There were still glimpses of solid play and only a couple of really ill-advised throws, one of which could have ended in an interception for Luke Kuechly and another that put his receiver in physical danger on a post route. Ironically, that followed a post that was well positioned to not only pick up a completion, but also collect a first down conversion. Tannehill is not helped by a receiving corps that still has no identity, no consistency, and at times seemed to lack the ability to really draw the best out of their rookie gunslinger. Considering that and the fact that he was under severe pressure from the Panthers’ outside pass rushers for the entire half that he played, it is to his credit that he didn’t fold or look to panic in the pocket. Tannehill may not have stood up and claimed this team as his own, but this was a far from disastrous first appearance against an opposing first-string defense.
9) Luke Kuechly
After finishing his preseason debut with a splash play, Kuechly nearly began his second game with another: almost snagging a pick from Ryan Tannehill on the opening drive. Certainly it was a very sharp chance, but it was one. Kuechly struggled a little to make an impact in this encounter, but looked at home in a three-down role for the Panthers’ defense. He made a couple of nice plays in run defense, in particular knifing inside of Richie Incognito to make a tackle for no gain on Daniel Thomas, a play nullified by an offsides penalty. Aside from that, he was a little on the fringes of things and his only other notable play was failing to get enough depth on a 20-yard completion to Jeff Fuller that went over his head. Kuechly aligned to fake a double A-gap blitz and just missed cutting off the route as Tannehill got one of his better completions over Kuechly, a bit of payback for the near pick on the first drive.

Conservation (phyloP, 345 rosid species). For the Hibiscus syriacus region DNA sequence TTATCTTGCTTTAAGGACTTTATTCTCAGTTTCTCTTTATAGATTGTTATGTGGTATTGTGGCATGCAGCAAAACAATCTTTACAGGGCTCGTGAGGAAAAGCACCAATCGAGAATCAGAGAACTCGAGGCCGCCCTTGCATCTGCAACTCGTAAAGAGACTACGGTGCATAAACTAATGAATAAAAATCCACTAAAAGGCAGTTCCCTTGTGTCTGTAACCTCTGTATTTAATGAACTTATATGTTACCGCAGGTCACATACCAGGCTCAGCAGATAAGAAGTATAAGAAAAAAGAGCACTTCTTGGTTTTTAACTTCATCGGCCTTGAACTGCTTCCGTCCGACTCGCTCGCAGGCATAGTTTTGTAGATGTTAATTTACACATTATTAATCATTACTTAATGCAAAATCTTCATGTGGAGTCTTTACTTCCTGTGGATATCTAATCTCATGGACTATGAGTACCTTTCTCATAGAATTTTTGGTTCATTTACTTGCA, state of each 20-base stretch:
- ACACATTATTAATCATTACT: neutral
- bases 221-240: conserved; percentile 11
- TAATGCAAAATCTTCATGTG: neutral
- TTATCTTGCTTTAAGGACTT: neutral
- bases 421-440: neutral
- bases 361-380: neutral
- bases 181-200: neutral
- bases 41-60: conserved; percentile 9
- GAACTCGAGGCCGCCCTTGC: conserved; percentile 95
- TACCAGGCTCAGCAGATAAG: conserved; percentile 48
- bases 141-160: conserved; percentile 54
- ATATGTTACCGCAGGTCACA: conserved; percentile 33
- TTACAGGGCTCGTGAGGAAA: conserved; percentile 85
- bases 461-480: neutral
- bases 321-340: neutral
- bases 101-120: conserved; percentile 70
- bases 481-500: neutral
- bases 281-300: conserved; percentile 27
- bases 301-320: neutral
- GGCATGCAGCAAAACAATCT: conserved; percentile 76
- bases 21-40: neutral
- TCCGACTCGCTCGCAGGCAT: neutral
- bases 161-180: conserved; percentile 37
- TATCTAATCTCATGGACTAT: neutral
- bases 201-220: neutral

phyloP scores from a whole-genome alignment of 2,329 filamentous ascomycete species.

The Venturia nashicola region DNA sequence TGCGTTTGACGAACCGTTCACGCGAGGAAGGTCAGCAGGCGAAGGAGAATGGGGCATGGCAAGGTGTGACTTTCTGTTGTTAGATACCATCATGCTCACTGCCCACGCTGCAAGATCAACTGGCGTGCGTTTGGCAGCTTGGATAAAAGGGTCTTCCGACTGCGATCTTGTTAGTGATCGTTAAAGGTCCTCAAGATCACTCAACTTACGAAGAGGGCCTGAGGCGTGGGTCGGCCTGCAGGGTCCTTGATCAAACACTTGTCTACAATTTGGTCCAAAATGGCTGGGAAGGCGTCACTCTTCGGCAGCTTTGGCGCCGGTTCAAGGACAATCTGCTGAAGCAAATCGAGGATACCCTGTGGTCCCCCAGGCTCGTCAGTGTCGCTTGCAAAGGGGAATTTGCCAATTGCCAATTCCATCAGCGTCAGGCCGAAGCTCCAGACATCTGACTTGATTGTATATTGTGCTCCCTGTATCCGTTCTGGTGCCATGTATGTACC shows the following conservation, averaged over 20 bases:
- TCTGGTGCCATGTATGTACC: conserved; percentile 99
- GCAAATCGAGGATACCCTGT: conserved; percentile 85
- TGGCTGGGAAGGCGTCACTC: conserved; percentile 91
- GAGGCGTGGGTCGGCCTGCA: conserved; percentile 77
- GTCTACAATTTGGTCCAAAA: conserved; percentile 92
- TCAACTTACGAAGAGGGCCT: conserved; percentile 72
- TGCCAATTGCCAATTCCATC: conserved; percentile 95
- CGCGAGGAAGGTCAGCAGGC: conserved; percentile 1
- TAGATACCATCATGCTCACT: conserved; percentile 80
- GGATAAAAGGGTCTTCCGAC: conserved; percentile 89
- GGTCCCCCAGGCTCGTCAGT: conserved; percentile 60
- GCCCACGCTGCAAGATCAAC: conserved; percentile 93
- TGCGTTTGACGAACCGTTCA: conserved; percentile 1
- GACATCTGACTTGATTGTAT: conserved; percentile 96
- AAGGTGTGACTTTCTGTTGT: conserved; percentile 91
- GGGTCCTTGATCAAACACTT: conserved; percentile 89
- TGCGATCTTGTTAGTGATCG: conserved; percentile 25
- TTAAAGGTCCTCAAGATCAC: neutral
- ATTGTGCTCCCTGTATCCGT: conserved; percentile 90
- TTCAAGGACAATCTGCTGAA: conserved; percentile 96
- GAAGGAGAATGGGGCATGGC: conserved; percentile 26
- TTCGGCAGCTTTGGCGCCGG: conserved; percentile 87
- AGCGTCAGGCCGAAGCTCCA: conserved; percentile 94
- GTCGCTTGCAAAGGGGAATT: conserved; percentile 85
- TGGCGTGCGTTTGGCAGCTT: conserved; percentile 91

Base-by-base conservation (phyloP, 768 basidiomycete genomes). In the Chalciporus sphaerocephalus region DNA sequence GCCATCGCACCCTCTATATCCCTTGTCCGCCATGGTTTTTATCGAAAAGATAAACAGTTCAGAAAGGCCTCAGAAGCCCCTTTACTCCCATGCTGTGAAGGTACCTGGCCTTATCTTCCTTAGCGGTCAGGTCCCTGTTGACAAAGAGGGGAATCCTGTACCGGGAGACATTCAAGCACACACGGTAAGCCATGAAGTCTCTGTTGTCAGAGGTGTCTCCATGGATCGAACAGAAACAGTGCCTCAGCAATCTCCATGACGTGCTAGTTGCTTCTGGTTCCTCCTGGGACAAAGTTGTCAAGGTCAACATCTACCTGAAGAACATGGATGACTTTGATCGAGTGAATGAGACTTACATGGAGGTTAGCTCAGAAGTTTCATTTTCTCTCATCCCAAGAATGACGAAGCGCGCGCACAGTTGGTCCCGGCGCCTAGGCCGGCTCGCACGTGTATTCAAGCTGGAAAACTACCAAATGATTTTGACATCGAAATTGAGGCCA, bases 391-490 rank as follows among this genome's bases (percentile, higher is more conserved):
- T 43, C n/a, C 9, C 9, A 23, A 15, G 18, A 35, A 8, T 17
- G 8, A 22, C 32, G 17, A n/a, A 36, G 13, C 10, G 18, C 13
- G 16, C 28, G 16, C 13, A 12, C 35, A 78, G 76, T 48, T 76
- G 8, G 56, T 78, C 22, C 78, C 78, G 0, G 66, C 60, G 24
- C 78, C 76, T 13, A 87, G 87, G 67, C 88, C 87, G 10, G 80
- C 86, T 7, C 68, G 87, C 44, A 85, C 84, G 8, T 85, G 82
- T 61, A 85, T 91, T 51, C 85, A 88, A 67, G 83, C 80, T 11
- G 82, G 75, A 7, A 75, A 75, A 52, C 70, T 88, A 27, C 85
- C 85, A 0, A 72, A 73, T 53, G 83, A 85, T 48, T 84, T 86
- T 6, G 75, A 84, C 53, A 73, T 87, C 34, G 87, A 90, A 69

Kuechly came into and out of the draft as one of the safest picks and while he doesn’t appear to do a great deal wrong, I will be looking closely to see if he does enough work close to the line of scrimmage and close enough to receivers during the regular season to be worth such a high pick from a Panthers’ team with so many clear deficiencies away from the linebacker position.
10) Stephon Gilmore
Once again, Gilmore lined up against an offense featuring a fellow Top 10 draft pick, this time Minnesota’s Matt Kalil. And once again he had another quiet night, in spite of more extended playing time. Gilmore was targeted twice in primary coverage and the two plays were almost polar opposites in terms of his quality in covering Jerome Simpson. The first, a slant, showed up some poor recovery and tackling skills form Gilmore. He was not in poor position, but got his feet in a mess and didn’t close efficiently as Simpson beat him upfield for a 33-yard gain (helped by his hurdle of Jairus Byrd). The second was an attempted end zone fade that Gilmore shutdown by turning and pressing Simpson to the sideline to prevent him any sort of a play on the ball. Outside of that, Gilmore stuck well enough to his coverage assignments, so long as the play he allowed to Simpson doesn’t become a regular occurrence in covering slant routes, Bills fans will have seen little to worry them in preseason from Gilmore.
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Ben Stockwell | Director of Analysis
Ben joined Pro Football Focus in 2007, and has since been in charge of the company’s analysis process. He also contributes to PFF’s weekly NFL podcast.